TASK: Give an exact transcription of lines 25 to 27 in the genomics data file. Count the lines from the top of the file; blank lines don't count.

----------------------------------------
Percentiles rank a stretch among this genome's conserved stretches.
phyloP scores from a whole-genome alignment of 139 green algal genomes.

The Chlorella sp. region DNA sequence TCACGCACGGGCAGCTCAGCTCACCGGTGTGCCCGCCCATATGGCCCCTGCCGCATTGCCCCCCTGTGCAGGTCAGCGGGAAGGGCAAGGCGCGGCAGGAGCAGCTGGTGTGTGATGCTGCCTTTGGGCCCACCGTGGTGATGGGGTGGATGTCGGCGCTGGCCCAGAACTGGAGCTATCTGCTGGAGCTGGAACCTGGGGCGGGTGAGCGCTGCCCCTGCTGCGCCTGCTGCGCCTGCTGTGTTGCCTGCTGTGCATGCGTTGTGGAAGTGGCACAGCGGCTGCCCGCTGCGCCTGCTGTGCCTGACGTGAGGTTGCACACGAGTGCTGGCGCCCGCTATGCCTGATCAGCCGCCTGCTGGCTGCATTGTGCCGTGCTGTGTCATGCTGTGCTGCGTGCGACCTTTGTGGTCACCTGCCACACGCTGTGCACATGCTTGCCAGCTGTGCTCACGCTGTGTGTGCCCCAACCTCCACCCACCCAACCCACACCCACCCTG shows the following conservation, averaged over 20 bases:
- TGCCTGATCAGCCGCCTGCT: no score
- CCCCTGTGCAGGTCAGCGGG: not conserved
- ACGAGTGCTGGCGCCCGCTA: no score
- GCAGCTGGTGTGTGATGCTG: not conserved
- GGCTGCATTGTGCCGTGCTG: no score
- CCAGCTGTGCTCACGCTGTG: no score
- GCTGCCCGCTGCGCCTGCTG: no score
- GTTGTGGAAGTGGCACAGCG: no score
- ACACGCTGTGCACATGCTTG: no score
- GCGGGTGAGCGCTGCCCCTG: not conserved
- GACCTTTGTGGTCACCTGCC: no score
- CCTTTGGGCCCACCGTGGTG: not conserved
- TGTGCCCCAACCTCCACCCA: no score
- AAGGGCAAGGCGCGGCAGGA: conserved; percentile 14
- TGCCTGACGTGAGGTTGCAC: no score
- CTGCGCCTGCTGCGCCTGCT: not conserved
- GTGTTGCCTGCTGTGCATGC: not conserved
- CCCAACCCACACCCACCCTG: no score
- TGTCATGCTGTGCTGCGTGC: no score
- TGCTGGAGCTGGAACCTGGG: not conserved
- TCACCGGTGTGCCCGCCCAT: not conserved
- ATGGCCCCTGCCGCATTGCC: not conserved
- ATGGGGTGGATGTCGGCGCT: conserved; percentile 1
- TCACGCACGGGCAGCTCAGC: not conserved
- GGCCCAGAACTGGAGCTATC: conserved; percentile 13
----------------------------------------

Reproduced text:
- ATGGCCCCTGCCGCATTGCC: not conserved
- ATGGGGTGGATGTCGGCGCT: conserved; percentile 1
- TCACGCACGGGCAGCTCAGC: not conserved